The Institute of Chartered Accountants of India (ICAI) is all set to launch its Risk Management Committee by mid-May, this year. The committee will work with state governments and corporates in putting up a risk management structure in these entities. The institute has been working in this regard since November, last year.
“Around 70 per cent of the national spending is in the hands of the government through its various departments like defence, education, health etc. There is hardly any risk management structure, or at best, it is at a nascent stage,” said Abhijit Bandopadhyay, member of the central council of ICAI.
He also added that the institute was in the process of introducing codes on enterprise resource management and internal audit for both members and non-members.
ICAI had set up a Public Finance Committee(PFC) last year. The PFC offers free consultancy services to different levels of the government including local bodies for analysis of accounts and funds available towards planned and unplanned expenditure.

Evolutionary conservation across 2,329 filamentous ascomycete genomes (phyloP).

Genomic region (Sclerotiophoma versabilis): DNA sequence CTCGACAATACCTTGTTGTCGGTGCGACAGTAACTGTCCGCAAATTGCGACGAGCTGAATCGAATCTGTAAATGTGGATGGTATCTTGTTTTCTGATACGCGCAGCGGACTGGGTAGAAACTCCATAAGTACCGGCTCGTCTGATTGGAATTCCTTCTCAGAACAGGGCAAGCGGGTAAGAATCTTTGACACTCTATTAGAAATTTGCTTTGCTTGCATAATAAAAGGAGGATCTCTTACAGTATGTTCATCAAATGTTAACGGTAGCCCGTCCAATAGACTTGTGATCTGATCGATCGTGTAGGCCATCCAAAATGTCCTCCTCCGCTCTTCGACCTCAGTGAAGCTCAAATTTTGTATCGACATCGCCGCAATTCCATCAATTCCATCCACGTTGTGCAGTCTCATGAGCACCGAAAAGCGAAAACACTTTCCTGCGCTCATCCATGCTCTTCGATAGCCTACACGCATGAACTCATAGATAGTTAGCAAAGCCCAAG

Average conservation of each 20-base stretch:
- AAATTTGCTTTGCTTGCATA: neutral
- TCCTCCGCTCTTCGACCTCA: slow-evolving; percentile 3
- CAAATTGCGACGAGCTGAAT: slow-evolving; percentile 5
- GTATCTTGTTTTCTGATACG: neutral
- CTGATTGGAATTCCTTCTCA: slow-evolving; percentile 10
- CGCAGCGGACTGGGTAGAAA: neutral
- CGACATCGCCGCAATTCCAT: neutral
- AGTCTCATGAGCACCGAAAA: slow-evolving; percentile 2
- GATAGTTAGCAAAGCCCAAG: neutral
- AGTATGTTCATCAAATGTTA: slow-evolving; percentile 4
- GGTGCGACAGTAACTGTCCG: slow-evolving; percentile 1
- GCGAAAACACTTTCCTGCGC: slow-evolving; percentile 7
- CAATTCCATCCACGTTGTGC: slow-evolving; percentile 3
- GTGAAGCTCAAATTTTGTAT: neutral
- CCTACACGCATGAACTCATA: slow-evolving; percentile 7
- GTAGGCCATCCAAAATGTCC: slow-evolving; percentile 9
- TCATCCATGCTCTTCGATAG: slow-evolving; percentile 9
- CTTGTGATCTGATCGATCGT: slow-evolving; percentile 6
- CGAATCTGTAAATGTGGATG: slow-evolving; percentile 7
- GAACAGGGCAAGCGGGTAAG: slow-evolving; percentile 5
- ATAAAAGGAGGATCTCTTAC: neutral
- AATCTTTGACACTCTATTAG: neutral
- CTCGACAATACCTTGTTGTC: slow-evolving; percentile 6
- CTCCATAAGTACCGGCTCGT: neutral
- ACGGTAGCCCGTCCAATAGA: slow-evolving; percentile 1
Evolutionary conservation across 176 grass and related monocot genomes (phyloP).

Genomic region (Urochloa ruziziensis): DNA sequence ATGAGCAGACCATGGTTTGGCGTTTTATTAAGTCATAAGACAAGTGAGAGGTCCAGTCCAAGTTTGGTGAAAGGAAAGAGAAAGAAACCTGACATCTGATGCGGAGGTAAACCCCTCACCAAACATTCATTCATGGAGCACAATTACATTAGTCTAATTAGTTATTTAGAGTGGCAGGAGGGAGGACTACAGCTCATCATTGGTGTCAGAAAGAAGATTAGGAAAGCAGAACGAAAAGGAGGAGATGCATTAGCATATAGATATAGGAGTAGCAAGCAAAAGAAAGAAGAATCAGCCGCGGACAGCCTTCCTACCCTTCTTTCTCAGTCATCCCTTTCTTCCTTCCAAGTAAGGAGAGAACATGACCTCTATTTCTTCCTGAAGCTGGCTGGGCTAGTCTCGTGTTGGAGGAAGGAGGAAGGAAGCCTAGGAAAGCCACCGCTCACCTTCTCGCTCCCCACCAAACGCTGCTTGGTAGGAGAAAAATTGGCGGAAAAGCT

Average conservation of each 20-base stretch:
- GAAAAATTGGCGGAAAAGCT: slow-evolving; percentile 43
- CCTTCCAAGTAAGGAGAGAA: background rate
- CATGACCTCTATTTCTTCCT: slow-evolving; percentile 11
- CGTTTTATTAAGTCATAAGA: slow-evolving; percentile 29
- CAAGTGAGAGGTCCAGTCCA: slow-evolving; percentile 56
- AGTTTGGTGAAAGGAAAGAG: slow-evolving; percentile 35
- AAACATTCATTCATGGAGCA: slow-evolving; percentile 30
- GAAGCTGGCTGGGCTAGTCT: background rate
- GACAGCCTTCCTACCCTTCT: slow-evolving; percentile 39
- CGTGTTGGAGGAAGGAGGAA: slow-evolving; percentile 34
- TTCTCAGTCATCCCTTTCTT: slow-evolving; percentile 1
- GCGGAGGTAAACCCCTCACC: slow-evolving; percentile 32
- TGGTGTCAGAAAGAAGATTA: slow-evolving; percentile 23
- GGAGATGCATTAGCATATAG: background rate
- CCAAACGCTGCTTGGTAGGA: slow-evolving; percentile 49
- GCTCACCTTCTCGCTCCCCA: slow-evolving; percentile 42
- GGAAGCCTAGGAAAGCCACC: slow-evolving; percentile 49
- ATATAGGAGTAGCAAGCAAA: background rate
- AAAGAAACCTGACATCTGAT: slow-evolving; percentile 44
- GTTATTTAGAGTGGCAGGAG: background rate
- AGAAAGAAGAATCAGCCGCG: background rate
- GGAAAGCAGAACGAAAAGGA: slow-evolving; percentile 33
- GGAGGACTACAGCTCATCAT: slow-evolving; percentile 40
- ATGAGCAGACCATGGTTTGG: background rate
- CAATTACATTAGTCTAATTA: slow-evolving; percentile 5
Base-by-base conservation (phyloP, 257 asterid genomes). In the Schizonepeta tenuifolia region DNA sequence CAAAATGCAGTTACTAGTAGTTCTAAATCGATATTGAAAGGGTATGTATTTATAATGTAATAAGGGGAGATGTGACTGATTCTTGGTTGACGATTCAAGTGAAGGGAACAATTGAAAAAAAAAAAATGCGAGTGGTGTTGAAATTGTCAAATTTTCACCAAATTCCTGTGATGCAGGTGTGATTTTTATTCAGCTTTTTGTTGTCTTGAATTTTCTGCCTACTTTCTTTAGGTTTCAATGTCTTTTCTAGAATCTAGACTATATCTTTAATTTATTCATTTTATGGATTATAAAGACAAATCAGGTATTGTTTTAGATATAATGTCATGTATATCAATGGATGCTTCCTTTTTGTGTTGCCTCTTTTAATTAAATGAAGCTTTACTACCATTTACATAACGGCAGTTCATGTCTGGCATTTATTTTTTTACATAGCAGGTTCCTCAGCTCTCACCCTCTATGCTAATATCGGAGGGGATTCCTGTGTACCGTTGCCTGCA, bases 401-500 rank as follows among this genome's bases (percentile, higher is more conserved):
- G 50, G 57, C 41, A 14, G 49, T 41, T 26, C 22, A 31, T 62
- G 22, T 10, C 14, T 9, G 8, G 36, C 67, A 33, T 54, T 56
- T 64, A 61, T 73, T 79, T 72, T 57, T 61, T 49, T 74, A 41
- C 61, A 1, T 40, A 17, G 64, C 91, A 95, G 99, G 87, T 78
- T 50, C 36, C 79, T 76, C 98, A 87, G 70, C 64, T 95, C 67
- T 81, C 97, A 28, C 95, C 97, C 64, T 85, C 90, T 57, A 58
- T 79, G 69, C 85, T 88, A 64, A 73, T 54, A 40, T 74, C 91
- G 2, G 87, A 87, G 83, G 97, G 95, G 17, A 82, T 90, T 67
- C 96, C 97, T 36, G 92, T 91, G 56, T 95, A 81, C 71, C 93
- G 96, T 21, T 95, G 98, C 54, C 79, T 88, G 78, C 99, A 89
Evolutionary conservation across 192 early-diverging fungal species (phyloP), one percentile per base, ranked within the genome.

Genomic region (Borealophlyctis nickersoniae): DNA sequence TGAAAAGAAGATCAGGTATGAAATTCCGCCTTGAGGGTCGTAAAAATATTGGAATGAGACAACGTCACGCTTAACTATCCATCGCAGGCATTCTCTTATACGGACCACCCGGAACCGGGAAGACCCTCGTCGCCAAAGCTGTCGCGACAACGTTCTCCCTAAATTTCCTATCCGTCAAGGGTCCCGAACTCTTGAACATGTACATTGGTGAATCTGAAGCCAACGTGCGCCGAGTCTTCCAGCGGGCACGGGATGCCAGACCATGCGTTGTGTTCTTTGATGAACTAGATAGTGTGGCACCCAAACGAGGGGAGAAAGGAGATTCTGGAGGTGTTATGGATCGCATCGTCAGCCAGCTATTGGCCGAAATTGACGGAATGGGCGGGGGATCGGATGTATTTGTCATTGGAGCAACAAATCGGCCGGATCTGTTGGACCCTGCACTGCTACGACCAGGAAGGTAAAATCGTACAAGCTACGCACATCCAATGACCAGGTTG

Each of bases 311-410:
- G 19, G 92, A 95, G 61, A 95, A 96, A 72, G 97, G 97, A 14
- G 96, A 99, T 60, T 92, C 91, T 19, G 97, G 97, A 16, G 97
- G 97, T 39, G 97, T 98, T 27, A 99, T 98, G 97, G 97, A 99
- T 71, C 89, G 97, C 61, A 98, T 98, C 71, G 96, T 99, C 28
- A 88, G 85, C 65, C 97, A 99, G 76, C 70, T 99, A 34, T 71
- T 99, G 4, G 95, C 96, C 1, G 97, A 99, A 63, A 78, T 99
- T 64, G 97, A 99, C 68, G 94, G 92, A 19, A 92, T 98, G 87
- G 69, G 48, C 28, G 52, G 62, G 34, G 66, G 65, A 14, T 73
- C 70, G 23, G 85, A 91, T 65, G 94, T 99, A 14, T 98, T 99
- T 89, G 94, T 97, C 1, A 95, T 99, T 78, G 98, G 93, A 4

The Risk Management Committee will also offer free consultancy to the government. ICAI sources said that the PFC was set up with a specific purpose to ensure that there was proper utilisation of government funds towards a more inclusive growth in the country. It has worked with the Kerala government and is working on assignments from Meghalaya and Gujarat governments now. Experts here felt that poor risk management practices could be largely blamed for the credit crisis and the ensuing financial meltdown. Some said that the risk previously was simply reported, rather than managed. ICAI’s parent body, the ministry of corporate affairs, has urged the institute to work on risk management practices. “We are already in talks with state governments as well as industry and are getting a positive response,” Bandopadhyay said.
If all goes well, then ICAI can offer a separate course on risk management to chartered accountancy students or CA pass-outs in order to create a talent pool that will serve the corporates and the government in identifying and mitigating risk.
Roopen Roy, managing director, Deloitte India,however, felt that enterprise risk management had actually become obsolete in today’s context.
“Risk is now beyond and outside the enterprise.In the current conditions it is important that regulators across the globe orchestrated their efforts so that such a situation can be avoided in the future,” Roy told Business Standard.